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Subtitling used to be an after-thought, something you did to create a foreign language version of your video content or to make it accessible to the hearing-impaired community. It was an add-on, an addition to the project workflow, not as important as the content itself. Well, things have changed. Today, more video content is being created than ever before. If you want to stay at the top of your market, making content accessible in any language or to people watching without sound is no longer a nice-to-have: it’s a must-have. David Hansfield, the Executive Vice President of Global Sales at Dotsub, a translation company that specializes in video, says he’s seen that subtitling is directly linked to increasing audience engagement and creating return on investment (ROI). As far as investing in subtitling goes, Hansfield says, “As soon as you start talking that way with executives, that you’re competing with others for eyeballs or attention and this is one way to capture and hang onto people, I think it becomes a much more compelling argument.” Subtitles—more important, less expensive Subtitling is no longer an expensive proposition, which makes it easier to justify doing it. Through the use of companies like Dotsub, it’s possible—and many would argue necessary —to subtitle all video content in its native language and then roll this out into other languages as well. Dotsub provide an inexpensive, fully managed solution for native and foreign language subtitling by handling all areas of translation, on-screen text and file creation. Hansfield points out that “people won’t watch your video if they’re scrolling through their social media feed and you don’t have your captions burned in. They’ll probably scroll past.” Native language subtitling grows audiences and keeps consumers engaging with brands on social media platforms. This is because a large part of the audience is viewing their content in a communal space without sound. Subtitling has actually become a business differentiator, in part because it increases the business’s chance of content being viewed on social media feeds. The role of machine translation (MT) and automated speech recognition (ASR) in localization Of course, more content being translated and subtitled increases the need for translation at scale. This is where MT and ASR (technology that converts spoken words into text) can play a part in speeding up the process. Currently, we have the technology to do an automated first-pass at the video for transcription, translation and subtitling, which is then edited and fine-tuned by a human. This hybrid workflow makes for accurate subtitling at scale. The secret to success, as with all localization, lies in creating excellent source content. Hansfield explains “we’re seeing first off with MT, the first thing that people I don’t think realize when they’re captioning or subtitling is that you really need a good source language file. It needs to be accurate and correct.” A common misconception is that because machines are involved, the process will be quick. Even when employing MT and ASR, ensuring subtitling and captioning is accurate takes time. It can be done quickly if you remove the level of human quality control, but it won’t be as fluent as your business might want it to be. If you require a quality translation and quality subtitles, you have to factor the right amount of time into your project plan. Trends in subtitling As the international conference market came to a grinding halt due to the pandemic, we started to see a shift in the importance of subtitling. Companies still needed to launch products and communicate with their employees, business partners and target audiences, but they have had to adapt to doing it without being face-to-face. Subtitling became a huge part of that evolution as people logged in from their homes to watch streaming or pre-recorded keynotes, break-outs and round-table sessions. “That’s become one of the biggest parts of our business, captioning those sessions and translating them for the global audience of the conference,” says Hansfield. He points out that the real shift is a shift in thinking. Subtitling is no longer just for the deaf and hard-of-hearing audience members. Aside from subtitling in the source language, companies are starting to consider enhancing their content with multiple languages. The current trend towards video content is only going to keep increasing. Hansfield explains the global thinking: “We work with a lot of major corporations, enterprise level corporations, who are now putting their CEO messages out in several languages where they might not have before.” An intro to dubbing Aside from subtitling, and thanks largely to the rise of voice recognition, dubbing is also on the increase. This is where a voice in a different language replaces the original voice in the video content. Dubbing can be more appealing than subtitling to audiences because, if they choose to have the sound on, they don’t have to read text on the screen. In the past, dubbing was a costly process, requiring human translation and voice talent to perform the lines, but now automation is taking over. For educational purposes, an automated voice is a cost-effective way of delivering large amounts of voice-over. Hansfield thinks we’ll see more dubbing in the future: “Dubbing is becoming a trend, people are definitely asking for it . . . as automated voices become better and people become more accepting of that, I think you’ll see more voice-over come into play.” (Should you do voiceovers or subtitles? All you need to know, here.) Think differently from the beginning, with subtitling in the workflow Given that dubbing in another language is more costly than subtitling, many businesses choose the latter, but the bottom line is that it’s no longer acceptable for localized subtitling to be a bolt-on at the end of the content creation process. It has to be a part of the process from the beginning of a project for it to be done accurately, effectively and in an aesthetically pleasing way on screen. Discussing the language variants and technical details early on in a project improves the chances of achieving smooth delivery and efficient use of time and resources. There will be no waste in terms of poor translations or incompatible file types or file transfer processes. And a bit of practical advice The main conversations to have with a subtitling or language partner at the outset are: Languages—How many? Which ones? Translations in certain languages can be physically different sizes and in video, you only have the amount of space you had in the source language, unless you’re prepared to re-edit, which can be very costly. File creation—If subtitling files are being created and sent back to you to be edited into the video, what type of file do you need for your postproduction software? File transfer—How will the files move back and forth between the language or subtitling supplier and your postproduction facility? FTP? Dropbox? File transfer sites? Are these routes secure if the information is sensitive or confidential? Frequency—Will you be creating a lot of content? Do you need daily, weekly or monthly translations and subtitling or is it just ad-hoc? This could have an impact on how you work with your supplier and the technology you use. More questions will come out of these ones, but starting with these will mean you are well-placed to have discussions that will benefit the process, your content and probably your ROI. Hansfield sums it up: “Captioning and subtitling may not sound exciting, but when you open the door to offer your video content to audiences that may not want to watch it because it’s not in their native language or they’re hearing impaired, then that’s really exciting. It gives you a whole new audience.” Click here to listen to the entire Globally Speaking Radio discussion with David Hansfield.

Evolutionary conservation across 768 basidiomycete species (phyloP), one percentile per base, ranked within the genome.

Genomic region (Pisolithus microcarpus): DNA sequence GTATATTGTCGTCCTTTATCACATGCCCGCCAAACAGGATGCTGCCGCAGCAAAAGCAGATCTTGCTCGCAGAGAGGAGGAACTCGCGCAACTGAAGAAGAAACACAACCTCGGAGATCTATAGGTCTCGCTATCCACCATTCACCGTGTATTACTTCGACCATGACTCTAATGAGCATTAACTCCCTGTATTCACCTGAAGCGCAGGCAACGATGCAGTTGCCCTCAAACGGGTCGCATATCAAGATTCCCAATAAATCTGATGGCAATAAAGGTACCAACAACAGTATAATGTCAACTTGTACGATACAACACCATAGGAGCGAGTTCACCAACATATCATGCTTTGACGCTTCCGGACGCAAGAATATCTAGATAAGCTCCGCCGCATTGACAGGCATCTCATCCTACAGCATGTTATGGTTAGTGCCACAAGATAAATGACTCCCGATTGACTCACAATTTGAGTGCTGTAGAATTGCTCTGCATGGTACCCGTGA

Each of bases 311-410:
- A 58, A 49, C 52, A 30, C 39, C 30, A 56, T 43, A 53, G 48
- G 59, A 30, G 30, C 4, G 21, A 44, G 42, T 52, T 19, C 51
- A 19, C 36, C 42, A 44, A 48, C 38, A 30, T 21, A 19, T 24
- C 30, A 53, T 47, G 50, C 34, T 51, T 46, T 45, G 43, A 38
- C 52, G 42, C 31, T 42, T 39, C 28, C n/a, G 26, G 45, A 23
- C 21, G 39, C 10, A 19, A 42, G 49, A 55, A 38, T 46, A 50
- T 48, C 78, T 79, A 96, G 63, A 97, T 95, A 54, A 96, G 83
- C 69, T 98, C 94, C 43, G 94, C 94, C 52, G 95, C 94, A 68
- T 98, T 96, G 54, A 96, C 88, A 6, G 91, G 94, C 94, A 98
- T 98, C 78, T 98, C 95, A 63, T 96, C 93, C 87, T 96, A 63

在过去,字幕是一种事后的思考,是为了将自己的视频创建为外语版本,或者是为了让听力障碍群体看懂视频内容。字幕并没有视频内容那么重要,它是视频项目流程的附加项。然而,事情已然发生改变。 如今,视频的创作量出现了史无前例的高峰,如果您想让自己的视频在市场上始终位居前列,那么让视频在没有声音的情况下,也能令不同语言的人看懂,不失为一个良策,当然也是必须实施的策略。 负责视频翻译公司Dotsub全球销售的执行副总裁大卫· 汉斯菲尔德表示,他发现字幕与增加观众参与度和创造投资回报率(ROI)有直接关系。至于投资字幕,汉斯菲尔德说:“一旦你开始与高管交谈投资字幕的事情,那么就是在博眼球或者他人的注意力你在与其他人争夺眼球或注意力,而这又是抓住他人注意力的一种方式,我认为这就成为了一个投资字幕更有说服力的论据。” 字幕--更重要,更便宜 做字幕不再是一个昂贵的提议,这也较容易证实。依据公司对字幕的使用,比如Dotsub这样的公司,人们认为将视频内容配上本国字幕,再把本国字幕转成其他语言字幕的行为很有必要。Dotsub通过处理各个领域的翻译、屏幕文本和创建的文件,为本地和外语字幕提供了一个价格优惠、管理全面的解决方案。 汉斯菲尔德指出:“如果人们在浏览他们的社交媒体时刷到了你没有制作字幕的视频,他们是不会看的。”他们很可能将你的视频跳过去”。 母语字幕增加了受众,让消费者在社交媒体平台上接触品牌。这是因为大部分观众是在公共场合观看无声地观看视频内容。字幕实际上已经成为一种商业差异,部分原因在于它增加了商业内容在社交媒体上被浏览的机会。 机器翻译(MT)和自动语音识别(ASR)在本地化中的作用 当然,需要翻译和创建字幕的视频量较多,翻译规模的需求也会增加,这就是MT和ASR(将口语转换成文本的技术)可以在加速过程中发挥作用的地方。目前,我们有将视频进行自动首遍转录、翻译和添加字幕的技术,再由人工编辑和微调。这种混合工作流程可将大规模化字幕精确化。 成功的秘诀,就像所有本地化一样,在于创造优秀的视频原内容。汉斯菲尔德解释说:“我们首先看到的是MT,我认为人们在使用字幕时没有意识到的第一件事是,你真的需要一个好的源语言文件。它需要准确和正确。“ 一个常见的误区是,机器的参会加快字幕创作的过程。但即使是在使用MT和ASR时,确保字幕的准确性也需要时间。如果你取消了人类质量控制的水平,它可以很快完成,但是它不会像你的企业想要的那样流畅。如果你需要一个高质量的翻译和高质量的字幕,你必须在你的项目计划中考虑到适当的时间。 字幕翻译的趋势 随着国际会议市场因新冠疫情而陷入停顿,我们开始看到字幕重要性的转变。公司仍然需要推出产品,并与员工、商业伙伴和目标受众进行沟通,但他们不得不在无法面对面交流的情况下适应新的交流方式。 随着居家登录观看流媒体或预先录制的演讲、会议分组和圆桌会议变成常态,字幕成为这一演变过程中的一个重要部分。汉斯菲尔德说:“这已经成为我们业务中最大的一部分,为全球参加会议的观众提供字幕和翻译。” 他指出,真正的转变是思维的转变。字幕不再只是为耳聋和具有听觉障碍的观众而设。除了使用源语言的字幕,公司开始考虑使用多种语言字幕来增强其内容。 目前视频内容的趋势只会继续增长。汉斯菲尔德解释说:“我们与许多大公司、企业级公司合作,他们现在用几种语言发布他们的CEO信息,而以前他们可能没有这样做。” 配音入门 除了字幕,配音也在增加,这主要得益于语音识别的兴起。这是一种不同语言的语音替换视频内容中的原始语音的地方。配音比字幕对观众更有吸引力,因为如果他们选择开着声音,他们就不必在屏幕上读文字了。 在过去,配音过程成本高昂,需要人工翻译和声音天赋来表演台词,但现在自动化正在接管。对于教育目的而言,自动语音是一种传送大量画外音的经济有效的方式。 汉斯菲尔德认为未来我们会看到更多的配音:“配音正在成为一种趋势,人们肯定在要求配音。……随着自动语音变得越来越好,人们对它的接受度也越来越高,我想你会看到更多的画外音发挥作用,“ (你应该做画外音还是字幕?你需要知道的都在这里。) 从一开始就以不同的方式思考,在工作流中添加字幕 考虑到用另一种语言配音比字幕更昂贵,许多企业选择后者,但底线是,本地化的字幕在内容创作过程的最后成为一个插科打诨的做法不再被接受。 它必须是一个过程的一部分,从一个项目的开始,它要做到准确,有效,并在一个美学上令人愉悦的方式在屏幕上。在项目早期讨论语言变体和技术细节可以提高顺利交付和有效利用时间和资源的机会。在糟糕的翻译或不兼容的文件类型或文件传输过程方面不会有浪费。 和一些实用的建议 一开始,与字幕或语言伙伴的主要对话是: 语言-多少?哪几个?某些语言的翻译可能会有不同的大小,而在视频中,你只有源语言的空间,除非你准备重新编辑,这可能会非常昂贵。 文件创建--如果正在创建字幕文件并将其发送回您以编辑到视频中,您需要什么类型的文件用于您的后期制作软件? 文件传输--文件将如何在语言或字幕供应商和您的后期制作设施之间来回移动?FTP?Dropbox?文件传输站点?如果信息是敏感或机密的,这些路线是否安全? 频率-你会创造大量的内容吗?你需要每天,每周或每月的翻译和字幕,还是只是临时的?这可能会对您与供应商的合作方式以及您所使用的技术产生影响。 更多的问题将会从这些问题中产生,但从这些问题开始将意味着您处于一个很好的位置来进行讨论,这将有益于过程,您的内容,可能还有您的ROI。 Hansfield总结道:“字幕和字幕听起来可能并不令人兴奋,但当你打开大门,把你的视频内容提供给可能因为不是母语或者听力受损而不想看的观众时,那就真的很令人兴奋了。”它给了你一个全新的观众,“ 点击这里收听大卫·汉斯菲尔德的全球广播讨论。